CENTRE ASKS STATES NOT TO REGISTER CASES UNDER SECTION 66A OF IT ACT
NEW DELHI: The home ministry on Wednesday wrote to all states and Union territories asking them to instruct police stations within their jurisdiction not to register fresh cases under Section 66A of the Information Technology Act and also immediately withdraw cases that were booked after it was rendered defunct.
This comes days after the Supreme Court said it was shocking that people were still being booked and tried under the section scrapped by it six years ago.
Section 66A of the IT Act, 2000 stated that any person who by electronic means sends any information that is grossly offensive or has a menacing character; or any information which he knows to be false, but for the purpose of causing annoyance, inconvenience, danger, obstruction, insult shall be punishable with imprisonment for a term which may extend to three years and with fine.
The Supreme Court had in its judgment dated March 24, 2015 in the matter of Shreya Singhal Vs. Union of India, struck down Section 66A, calling it “vague“ and “arbitrary”.
MHA on Wednesday said this made Section 66A null and void with effect from the date of the SC order and hence no action could be taken under this section.
Apart from requesting states and UTs to direct all police stations under their jurisdiction not to register cases under the repealed Section 66A, MHA asked the to sensitise the law enforcement agencies for compliance of the order issued by the Supreme Court on 24.03.2015.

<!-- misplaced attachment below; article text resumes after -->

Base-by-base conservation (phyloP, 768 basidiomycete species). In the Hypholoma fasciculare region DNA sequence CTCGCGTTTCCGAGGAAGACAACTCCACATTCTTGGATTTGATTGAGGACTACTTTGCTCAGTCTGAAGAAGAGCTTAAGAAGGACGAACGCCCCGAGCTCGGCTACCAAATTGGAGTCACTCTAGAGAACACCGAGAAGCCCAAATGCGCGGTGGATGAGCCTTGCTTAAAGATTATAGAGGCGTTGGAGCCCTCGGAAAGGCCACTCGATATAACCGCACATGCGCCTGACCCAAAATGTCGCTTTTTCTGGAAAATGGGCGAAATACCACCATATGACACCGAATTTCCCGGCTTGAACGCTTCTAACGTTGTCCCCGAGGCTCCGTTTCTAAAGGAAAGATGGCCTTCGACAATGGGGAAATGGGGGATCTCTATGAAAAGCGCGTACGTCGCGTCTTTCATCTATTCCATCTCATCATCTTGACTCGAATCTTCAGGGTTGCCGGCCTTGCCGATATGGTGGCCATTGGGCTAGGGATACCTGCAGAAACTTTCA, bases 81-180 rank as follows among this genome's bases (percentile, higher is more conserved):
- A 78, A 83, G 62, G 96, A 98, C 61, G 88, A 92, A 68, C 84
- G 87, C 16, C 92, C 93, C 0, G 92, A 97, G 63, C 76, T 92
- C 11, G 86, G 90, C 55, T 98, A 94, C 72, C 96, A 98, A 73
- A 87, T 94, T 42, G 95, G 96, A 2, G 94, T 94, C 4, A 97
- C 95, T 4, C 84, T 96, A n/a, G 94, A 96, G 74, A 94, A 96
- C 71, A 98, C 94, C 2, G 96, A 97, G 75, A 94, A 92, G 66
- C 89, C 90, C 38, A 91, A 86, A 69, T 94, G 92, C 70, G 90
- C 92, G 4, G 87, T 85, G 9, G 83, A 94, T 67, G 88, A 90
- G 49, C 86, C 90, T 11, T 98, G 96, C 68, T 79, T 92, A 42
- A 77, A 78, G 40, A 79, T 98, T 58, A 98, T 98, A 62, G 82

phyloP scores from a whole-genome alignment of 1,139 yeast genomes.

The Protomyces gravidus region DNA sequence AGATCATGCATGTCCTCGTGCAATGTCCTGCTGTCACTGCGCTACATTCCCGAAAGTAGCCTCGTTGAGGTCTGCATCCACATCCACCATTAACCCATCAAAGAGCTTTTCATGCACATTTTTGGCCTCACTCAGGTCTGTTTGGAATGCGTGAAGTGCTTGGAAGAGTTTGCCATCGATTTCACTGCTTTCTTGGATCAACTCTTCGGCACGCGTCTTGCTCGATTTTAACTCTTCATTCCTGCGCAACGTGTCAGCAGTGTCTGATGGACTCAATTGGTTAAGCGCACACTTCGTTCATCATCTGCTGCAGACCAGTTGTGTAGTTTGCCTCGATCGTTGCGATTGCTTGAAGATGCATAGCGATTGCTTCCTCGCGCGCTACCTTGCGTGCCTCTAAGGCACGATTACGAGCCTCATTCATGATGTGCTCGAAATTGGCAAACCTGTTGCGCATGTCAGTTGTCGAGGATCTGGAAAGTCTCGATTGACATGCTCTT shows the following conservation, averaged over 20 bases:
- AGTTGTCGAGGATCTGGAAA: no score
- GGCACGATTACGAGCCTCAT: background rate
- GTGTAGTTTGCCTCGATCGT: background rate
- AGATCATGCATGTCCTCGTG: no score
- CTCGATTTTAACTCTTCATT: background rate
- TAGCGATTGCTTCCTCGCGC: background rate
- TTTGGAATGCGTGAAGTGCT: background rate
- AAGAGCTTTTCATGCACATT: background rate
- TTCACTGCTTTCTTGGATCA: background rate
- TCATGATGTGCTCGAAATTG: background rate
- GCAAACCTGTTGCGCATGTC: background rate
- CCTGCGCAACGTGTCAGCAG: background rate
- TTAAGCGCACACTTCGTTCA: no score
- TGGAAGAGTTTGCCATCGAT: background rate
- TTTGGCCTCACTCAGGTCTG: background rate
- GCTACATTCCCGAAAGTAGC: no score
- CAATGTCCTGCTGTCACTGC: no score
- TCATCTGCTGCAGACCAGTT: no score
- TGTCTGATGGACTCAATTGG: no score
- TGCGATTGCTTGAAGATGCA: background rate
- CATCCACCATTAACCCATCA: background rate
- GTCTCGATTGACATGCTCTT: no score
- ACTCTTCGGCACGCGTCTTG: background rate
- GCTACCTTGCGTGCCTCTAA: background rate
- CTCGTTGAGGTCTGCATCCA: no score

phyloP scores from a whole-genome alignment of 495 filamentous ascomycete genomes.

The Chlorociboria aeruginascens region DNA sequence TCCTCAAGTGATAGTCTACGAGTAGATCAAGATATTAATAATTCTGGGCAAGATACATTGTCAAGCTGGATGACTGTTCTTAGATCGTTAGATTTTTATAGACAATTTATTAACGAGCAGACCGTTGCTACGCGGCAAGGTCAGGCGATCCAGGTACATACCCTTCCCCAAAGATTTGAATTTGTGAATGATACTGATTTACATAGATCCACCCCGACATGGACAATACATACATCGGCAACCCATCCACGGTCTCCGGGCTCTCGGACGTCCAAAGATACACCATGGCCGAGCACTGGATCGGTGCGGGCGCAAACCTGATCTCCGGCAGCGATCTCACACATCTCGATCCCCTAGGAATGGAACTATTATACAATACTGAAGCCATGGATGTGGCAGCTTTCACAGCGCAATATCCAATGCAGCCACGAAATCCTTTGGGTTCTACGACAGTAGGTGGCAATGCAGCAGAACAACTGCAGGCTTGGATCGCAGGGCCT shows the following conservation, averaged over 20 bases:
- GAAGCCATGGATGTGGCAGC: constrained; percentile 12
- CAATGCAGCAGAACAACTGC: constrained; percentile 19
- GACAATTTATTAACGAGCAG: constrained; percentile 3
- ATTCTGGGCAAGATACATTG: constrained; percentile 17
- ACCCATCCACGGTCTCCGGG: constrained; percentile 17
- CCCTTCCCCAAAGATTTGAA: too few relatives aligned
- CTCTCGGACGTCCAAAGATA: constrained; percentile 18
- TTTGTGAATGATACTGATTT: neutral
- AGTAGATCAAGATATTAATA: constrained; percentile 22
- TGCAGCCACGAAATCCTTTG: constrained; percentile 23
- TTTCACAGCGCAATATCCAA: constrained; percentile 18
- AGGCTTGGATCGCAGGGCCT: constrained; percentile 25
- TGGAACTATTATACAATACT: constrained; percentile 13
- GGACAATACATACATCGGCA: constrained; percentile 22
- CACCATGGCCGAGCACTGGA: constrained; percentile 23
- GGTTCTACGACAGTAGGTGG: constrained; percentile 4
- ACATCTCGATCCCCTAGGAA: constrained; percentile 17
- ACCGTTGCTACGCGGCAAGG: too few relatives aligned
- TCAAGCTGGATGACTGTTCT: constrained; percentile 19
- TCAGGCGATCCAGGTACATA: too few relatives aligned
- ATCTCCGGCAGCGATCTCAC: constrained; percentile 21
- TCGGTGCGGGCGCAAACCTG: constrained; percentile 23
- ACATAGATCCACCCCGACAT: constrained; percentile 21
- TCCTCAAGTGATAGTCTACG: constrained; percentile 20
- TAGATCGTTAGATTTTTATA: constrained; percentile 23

The home ministry also requested that if any case had been booked under the repealed section, it should be immediately withdrawn.
People’s Union for Civil Liberties (PUCL), a civil rights group, had last week informed the apex court that 745 cases being tried under Section 66A were still pending before various trial courts in 11 states of the country.
In an application filed before the top court, PUCL claimed prosecution under the scrapped law continued to be in use not only within police stations, but also in cases before trial courts across India.
In some cases, trial courts went ahead with framing charges under the defunct IT provision, even after taking cognisance of the court’s 2015 judgment, the SC was told.
SC, while expressing distress and shock at Section 66A still being in use six years after it declared it as “vague and arbitrary”, gave the government two weeks to file its reply, and PUCL was given a week to file its rejoinder.